As much as Loose Park was a place for my dog to reek havok somewhere other than my home, it is also an important historical and cultural site for Kansas City.
The park is named for Jacob Loose, a baking giant in Kansas who made a fortune off cookies and crackers. He and his wife Ella were popular community philanthropists. After Jacob's death, Ella donated 80 acres to the city in 1923. From that lovely space, would come Loose Park. Even after their deaths, the city continually honors their memory. A statue of Jacob Loose stands in the park. The philanthropy of the Loose family continues as well. Their charitable trusts left behind later formed part of the largest charitable organization in Kansas City - the Greater Kansas City Community Foundation and Affiliated Trusts.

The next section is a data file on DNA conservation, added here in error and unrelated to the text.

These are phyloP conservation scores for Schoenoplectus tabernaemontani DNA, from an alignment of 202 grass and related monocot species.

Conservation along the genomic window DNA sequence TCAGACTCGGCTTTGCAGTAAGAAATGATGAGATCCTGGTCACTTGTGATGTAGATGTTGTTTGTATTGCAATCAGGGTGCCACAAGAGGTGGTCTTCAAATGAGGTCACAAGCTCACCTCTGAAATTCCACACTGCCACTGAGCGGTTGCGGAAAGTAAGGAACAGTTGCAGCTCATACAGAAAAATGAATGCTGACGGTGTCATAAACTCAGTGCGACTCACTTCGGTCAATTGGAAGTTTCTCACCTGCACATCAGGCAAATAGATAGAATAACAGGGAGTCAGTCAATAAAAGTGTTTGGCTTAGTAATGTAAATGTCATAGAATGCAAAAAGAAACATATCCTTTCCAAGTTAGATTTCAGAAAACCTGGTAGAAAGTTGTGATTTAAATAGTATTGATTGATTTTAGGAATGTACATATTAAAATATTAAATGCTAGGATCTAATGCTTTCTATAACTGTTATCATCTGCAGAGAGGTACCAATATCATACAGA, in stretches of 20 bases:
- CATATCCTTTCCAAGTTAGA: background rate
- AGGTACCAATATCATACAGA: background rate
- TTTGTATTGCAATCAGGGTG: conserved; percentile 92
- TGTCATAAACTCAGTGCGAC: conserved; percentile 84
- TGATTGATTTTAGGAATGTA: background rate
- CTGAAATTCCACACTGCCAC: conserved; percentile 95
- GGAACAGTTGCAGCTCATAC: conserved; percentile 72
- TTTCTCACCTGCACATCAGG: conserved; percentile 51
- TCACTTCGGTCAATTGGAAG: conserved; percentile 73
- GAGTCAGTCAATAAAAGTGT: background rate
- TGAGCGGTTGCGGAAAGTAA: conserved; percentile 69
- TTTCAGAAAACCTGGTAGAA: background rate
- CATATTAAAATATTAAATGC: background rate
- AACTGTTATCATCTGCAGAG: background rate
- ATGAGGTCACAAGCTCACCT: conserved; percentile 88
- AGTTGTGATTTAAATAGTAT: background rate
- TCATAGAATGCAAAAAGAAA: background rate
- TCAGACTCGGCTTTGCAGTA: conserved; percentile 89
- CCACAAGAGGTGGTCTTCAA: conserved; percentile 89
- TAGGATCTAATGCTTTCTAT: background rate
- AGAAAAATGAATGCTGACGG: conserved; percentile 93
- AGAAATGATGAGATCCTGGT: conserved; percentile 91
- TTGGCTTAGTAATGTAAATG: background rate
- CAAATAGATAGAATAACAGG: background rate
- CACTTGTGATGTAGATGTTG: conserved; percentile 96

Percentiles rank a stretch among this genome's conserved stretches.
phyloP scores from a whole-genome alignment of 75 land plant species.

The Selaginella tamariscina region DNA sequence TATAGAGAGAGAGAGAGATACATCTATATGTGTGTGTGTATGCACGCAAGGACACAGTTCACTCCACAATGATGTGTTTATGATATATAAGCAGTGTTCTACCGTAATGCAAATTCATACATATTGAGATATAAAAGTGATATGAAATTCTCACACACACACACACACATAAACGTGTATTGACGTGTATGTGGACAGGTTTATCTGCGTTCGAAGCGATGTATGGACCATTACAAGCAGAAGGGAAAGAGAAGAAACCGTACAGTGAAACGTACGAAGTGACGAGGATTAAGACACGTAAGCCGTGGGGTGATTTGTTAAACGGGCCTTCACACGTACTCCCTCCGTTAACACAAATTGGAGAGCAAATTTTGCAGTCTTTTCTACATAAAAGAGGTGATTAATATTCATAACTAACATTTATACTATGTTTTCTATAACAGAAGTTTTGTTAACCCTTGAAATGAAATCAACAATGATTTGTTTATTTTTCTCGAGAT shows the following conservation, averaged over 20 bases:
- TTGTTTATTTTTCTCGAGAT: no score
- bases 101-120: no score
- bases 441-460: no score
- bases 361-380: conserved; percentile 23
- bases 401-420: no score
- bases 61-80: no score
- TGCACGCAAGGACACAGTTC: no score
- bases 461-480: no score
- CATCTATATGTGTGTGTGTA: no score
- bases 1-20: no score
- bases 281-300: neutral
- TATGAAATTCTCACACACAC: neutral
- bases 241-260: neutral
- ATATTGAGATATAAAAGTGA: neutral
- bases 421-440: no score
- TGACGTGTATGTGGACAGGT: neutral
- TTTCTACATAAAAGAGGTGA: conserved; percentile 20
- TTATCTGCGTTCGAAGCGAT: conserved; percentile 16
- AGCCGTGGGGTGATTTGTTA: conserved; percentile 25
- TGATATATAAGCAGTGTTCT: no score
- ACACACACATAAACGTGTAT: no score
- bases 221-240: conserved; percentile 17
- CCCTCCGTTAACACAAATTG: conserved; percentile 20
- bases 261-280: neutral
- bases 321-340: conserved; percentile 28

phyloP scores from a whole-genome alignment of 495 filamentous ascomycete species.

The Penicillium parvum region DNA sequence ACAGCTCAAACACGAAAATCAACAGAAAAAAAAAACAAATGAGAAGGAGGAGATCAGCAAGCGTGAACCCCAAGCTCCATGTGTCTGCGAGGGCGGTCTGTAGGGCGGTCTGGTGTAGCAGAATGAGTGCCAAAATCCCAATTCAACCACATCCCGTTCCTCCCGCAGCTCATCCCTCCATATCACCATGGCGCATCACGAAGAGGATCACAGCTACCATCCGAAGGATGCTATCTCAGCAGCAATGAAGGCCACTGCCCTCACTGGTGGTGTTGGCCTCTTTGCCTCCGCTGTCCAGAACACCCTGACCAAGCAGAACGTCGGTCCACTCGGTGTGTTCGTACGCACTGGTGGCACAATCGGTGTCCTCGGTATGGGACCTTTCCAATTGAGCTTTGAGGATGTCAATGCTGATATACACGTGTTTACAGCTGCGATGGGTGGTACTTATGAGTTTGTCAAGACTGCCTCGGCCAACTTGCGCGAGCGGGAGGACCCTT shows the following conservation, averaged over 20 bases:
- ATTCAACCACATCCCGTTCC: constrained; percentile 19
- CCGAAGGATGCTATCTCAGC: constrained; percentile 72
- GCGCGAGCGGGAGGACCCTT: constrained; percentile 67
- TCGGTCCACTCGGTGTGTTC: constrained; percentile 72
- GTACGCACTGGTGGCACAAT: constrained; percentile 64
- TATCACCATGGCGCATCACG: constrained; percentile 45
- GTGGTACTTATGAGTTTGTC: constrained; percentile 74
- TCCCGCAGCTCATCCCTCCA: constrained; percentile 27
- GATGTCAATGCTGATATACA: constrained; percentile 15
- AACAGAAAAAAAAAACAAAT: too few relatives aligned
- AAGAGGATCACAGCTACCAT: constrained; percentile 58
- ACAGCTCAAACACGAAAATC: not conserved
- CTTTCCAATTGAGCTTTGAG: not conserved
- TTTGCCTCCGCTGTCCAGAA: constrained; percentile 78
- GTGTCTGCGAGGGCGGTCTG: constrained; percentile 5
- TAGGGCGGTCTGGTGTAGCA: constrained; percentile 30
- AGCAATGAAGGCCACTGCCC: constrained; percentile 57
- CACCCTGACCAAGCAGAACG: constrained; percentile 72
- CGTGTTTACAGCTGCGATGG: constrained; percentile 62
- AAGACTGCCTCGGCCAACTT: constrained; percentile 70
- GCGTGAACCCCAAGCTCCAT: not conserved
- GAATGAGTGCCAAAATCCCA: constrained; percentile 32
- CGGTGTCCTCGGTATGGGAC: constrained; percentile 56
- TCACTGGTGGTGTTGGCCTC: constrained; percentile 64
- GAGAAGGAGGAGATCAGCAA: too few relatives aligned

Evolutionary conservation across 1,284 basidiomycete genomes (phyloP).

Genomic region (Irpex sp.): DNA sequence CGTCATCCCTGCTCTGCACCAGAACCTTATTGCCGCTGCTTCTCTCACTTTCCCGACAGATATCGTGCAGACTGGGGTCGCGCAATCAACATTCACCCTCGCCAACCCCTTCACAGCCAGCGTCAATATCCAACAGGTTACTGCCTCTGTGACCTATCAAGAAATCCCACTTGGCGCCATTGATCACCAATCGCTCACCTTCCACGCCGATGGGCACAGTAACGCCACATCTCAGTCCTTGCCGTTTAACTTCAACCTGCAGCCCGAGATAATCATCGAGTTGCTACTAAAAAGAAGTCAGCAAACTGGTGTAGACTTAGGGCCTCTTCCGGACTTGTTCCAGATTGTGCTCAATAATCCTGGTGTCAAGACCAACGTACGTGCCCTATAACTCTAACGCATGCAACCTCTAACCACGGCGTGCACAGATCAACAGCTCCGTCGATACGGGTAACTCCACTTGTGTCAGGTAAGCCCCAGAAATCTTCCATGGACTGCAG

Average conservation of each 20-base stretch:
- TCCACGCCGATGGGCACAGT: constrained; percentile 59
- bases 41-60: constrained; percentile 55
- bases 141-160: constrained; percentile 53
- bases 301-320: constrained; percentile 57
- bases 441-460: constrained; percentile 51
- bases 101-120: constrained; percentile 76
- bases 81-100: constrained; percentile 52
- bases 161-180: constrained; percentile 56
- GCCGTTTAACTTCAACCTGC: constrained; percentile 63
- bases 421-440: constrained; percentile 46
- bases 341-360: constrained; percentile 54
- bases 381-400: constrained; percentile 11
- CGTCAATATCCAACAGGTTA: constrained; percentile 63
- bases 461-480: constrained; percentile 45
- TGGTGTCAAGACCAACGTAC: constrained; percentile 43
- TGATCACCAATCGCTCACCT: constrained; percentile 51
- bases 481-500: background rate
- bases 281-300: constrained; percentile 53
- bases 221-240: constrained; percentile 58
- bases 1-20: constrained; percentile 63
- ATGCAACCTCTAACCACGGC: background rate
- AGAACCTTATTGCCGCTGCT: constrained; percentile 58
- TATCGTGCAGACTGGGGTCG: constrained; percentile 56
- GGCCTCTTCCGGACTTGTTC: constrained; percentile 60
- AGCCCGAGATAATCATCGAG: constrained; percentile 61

The park offers many ammenities: a lake, tennis courts, a wading pool and even a Japanese Tea Room. It also features a wonderful rose garden and shelter, but I was not able to see it because of renovations. Fortunately, it will re-open this summer so I don't have to wait too long.
The park also denotes itself as a historical site with markers. One sign put up by The Chouteau, both in French and English, explains the complex relationship with the French and the Osage Native Americans in Kansas City. From trade disputes to the Osage War of 1793 to the building of forts, it is a complex story spanning centuries. And even if it is in two languages, I'm not sure if I get the point of why it is there.
There was much more to see, but Brock Lee wasn't patient to wait while I examined the more historical aspects of the park. After all, he was scared of the statue of Jacob Loose and there were bushes to smell! Hopefully, I'll make it back in the summer to see the rose garden and some of the Civil War markers.